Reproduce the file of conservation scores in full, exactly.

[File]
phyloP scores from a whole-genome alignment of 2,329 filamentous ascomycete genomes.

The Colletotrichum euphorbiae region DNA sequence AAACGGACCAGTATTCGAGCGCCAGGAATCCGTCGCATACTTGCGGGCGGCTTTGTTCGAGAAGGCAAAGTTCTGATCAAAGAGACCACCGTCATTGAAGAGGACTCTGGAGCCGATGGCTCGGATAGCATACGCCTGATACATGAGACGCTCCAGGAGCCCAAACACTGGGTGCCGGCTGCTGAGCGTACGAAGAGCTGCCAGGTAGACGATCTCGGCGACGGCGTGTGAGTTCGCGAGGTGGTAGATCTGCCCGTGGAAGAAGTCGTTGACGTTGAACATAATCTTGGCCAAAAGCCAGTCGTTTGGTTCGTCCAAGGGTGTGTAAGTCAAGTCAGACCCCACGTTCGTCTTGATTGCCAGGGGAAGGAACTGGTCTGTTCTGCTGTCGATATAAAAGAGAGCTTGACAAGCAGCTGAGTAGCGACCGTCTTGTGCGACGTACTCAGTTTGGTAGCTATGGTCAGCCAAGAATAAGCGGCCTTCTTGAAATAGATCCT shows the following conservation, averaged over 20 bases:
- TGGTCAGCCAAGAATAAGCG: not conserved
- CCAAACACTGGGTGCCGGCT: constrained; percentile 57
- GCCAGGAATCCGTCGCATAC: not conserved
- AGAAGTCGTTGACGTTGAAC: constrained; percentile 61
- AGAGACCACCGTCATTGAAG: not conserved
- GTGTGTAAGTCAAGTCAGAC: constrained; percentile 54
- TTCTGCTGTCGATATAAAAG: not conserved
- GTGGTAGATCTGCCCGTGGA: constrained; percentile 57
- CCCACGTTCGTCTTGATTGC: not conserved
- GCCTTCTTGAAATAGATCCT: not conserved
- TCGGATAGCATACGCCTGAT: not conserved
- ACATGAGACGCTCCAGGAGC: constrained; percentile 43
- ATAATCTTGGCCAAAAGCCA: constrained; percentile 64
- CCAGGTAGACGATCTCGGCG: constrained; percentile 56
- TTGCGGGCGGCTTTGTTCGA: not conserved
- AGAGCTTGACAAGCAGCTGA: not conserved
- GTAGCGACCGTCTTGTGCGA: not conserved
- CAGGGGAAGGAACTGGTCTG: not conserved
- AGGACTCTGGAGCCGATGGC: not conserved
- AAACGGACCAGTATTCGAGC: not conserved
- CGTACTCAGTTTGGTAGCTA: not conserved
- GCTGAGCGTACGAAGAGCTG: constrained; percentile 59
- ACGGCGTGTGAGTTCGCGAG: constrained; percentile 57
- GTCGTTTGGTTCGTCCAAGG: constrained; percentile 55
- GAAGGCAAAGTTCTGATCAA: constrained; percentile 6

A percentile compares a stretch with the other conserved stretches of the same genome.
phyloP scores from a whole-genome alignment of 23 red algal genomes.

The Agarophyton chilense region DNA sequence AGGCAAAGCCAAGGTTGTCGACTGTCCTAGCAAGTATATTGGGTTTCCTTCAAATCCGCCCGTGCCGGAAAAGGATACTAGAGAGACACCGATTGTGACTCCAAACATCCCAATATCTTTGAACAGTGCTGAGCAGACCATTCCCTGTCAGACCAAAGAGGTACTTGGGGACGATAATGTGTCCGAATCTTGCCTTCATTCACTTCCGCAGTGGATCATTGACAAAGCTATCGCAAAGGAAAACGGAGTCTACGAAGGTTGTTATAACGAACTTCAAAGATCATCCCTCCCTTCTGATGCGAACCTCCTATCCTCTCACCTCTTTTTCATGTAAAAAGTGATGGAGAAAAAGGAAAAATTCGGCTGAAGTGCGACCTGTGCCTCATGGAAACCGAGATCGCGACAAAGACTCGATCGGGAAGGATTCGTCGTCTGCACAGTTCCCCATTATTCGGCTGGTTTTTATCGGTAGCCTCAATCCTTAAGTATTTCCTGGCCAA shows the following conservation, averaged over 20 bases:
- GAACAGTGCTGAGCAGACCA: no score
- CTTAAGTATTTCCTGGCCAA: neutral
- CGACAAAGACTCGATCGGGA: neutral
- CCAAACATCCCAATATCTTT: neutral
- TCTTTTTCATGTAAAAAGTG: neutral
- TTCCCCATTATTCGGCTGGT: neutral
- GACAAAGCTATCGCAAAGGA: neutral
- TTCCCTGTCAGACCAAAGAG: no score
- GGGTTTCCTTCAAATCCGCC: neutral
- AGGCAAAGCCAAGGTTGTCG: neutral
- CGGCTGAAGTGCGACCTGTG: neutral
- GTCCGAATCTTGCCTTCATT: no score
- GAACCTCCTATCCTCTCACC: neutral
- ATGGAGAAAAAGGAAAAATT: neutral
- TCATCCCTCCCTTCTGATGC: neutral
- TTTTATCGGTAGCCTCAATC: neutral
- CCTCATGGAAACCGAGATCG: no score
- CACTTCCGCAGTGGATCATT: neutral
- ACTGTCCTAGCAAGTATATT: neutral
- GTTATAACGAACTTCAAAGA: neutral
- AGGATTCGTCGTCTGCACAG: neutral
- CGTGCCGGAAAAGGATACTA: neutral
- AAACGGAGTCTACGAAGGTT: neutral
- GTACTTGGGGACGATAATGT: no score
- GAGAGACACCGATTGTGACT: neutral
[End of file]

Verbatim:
phyloP scores from a whole-genome alignment of 2,329 filamentous ascomycete genomes.

The Colletotrichum euphorbiae region DNA sequence AAACGGACCAGTATTCGAGCGCCAGGAATCCGTCGCATACTTGCGGGCGGCTTTGTTCGAGAAGGCAAAGTTCTGATCAAAGAGACCACCGTCATTGAAGAGGACTCTGGAGCCGATGGCTCGGATAGCATACGCCTGATACATGAGACGCTCCAGGAGCCCAAACACTGGGTGCCGGCTGCTGAGCGTACGAAGAGCTGCCAGGTAGACGATCTCGGCGACGGCGTGTGAGTTCGCGAGGTGGTAGATCTGCCCGTGGAAGAAGTCGTTGACGTTGAACATAATCTTGGCCAAAAGCCAGTCGTTTGGTTCGTCCAAGGGTGTGTAAGTCAAGTCAGACCCCACGTTCGTCTTGATTGCCAGGGGAAGGAACTGGTCTGTTCTGCTGTCGATATAAAAGAGAGCTTGACAAGCAGCTGAGTAGCGACCGTCTTGTGCGACGTACTCAGTTTGGTAGCTATGGTCAGCCAAGAATAAGCGGCCTTCTTGAAATAGATCCT shows the following conservation, averaged over 20 bases:
- TGGTCAGCCAAGAATAAGCG: not conserved
- CCAAACACTGGGTGCCGGCT: constrained; percentile 57
- GCCAGGAATCCGTCGCATAC: not conserved
- AGAAGTCGTTGACGTTGAAC: constrained; percentile 61
- AGAGACCACCGTCATTGAAG: not conserved
- GTGTGTAAGTCAAGTCAGAC: constrained; percentile 54
- TTCTGCTGTCGATATAAAAG: not conserved
- GTGGTAGATCTGCCCGTGGA: constrained; percentile 57
- CCCACGTTCGTCTTGATTGC: not conserved
- GCCTTCTTGAAATAGATCCT: not conserved
- TCGGATAGCATACGCCTGAT: not conserved
- ACATGAGACGCTCCAGGAGC: constrained; percentile 43
- ATAATCTTGGCCAAAAGCCA: constrained; percentile 64
- CCAGGTAGACGATCTCGGCG: constrained; percentile 56
- TTGCGGGCGGCTTTGTTCGA: not conserved
- AGAGCTTGACAAGCAGCTGA: not conserved
- GTAGCGACCGTCTTGTGCGA: not conserved
- CAGGGGAAGGAACTGGTCTG: not conserved
- AGGACTCTGGAGCCGATGGC: not conserved
- AAACGGACCAGTATTCGAGC: not conserved
- CGTACTCAGTTTGGTAGCTA: not conserved
- GCTGAGCGTACGAAGAGCTG: constrained; percentile 59
- ACGGCGTGTGAGTTCGCGAG: constrained; percentile 57
- GTCGTTTGGTTCGTCCAAGG: constrained; percentile 55
- GAAGGCAAAGTTCTGATCAA: constrained; percentile 6

A percentile compares a stretch with the other conserved stretches of the same genome.
phyloP scores from a whole-genome alignment of 23 red algal genomes.

The Agarophyton chilense region DNA sequence AGGCAAAGCCAAGGTTGTCGACTGTCCTAGCAAGTATATTGGGTTTCCTTCAAATCCGCCCGTGCCGGAAAAGGATACTAGAGAGACACCGATTGTGACTCCAAACATCCCAATATCTTTGAACAGTGCTGAGCAGACCATTCCCTGTCAGACCAAAGAGGTACTTGGGGACGATAATGTGTCCGAATCTTGCCTTCATTCACTTCCGCAGTGGATCATTGACAAAGCTATCGCAAAGGAAAACGGAGTCTACGAAGGTTGTTATAACGAACTTCAAAGATCATCCCTCCCTTCTGATGCGAACCTCCTATCCTCTCACCTCTTTTTCATGTAAAAAGTGATGGAGAAAAAGGAAAAATTCGGCTGAAGTGCGACCTGTGCCTCATGGAAACCGAGATCGCGACAAAGACTCGATCGGGAAGGATTCGTCGTCTGCACAGTTCCCCATTATTCGGCTGGTTTTTATCGGTAGCCTCAATCCTTAAGTATTTCCTGGCCAA shows the following conservation, averaged over 20 bases:
- GAACAGTGCTGAGCAGACCA: no score
- CTTAAGTATTTCCTGGCCAA: neutral
- CGACAAAGACTCGATCGGGA: neutral
- CCAAACATCCCAATATCTTT: neutral
- TCTTTTTCATGTAAAAAGTG: neutral
- TTCCCCATTATTCGGCTGGT: neutral
- GACAAAGCTATCGCAAAGGA: neutral
- TTCCCTGTCAGACCAAAGAG: no score
- GGGTTTCCTTCAAATCCGCC: neutral
- AGGCAAAGCCAAGGTTGTCG: neutral
- CGGCTGAAGTGCGACCTGTG: neutral
- GTCCGAATCTTGCCTTCATT: no score
- GAACCTCCTATCCTCTCACC: neutral
- ATGGAGAAAAAGGAAAAATT: neutral
- TCATCCCTCCCTTCTGATGC: neutral
- TTTTATCGGTAGCCTCAATC: neutral
- CCTCATGGAAACCGAGATCG: no score
- CACTTCCGCAGTGGATCATT: neutral
- ACTGTCCTAGCAAGTATATT: neutral
- GTTATAACGAACTTCAAAGA: neutral
- AGGATTCGTCGTCTGCACAG: neutral
- CGTGCCGGAAAAGGATACTA: neutral
- AAACGGAGTCTACGAAGGTT: neutral
- GTACTTGGGGACGATAATGT: no score
- GAGAGACACCGATTGTGACT: neutral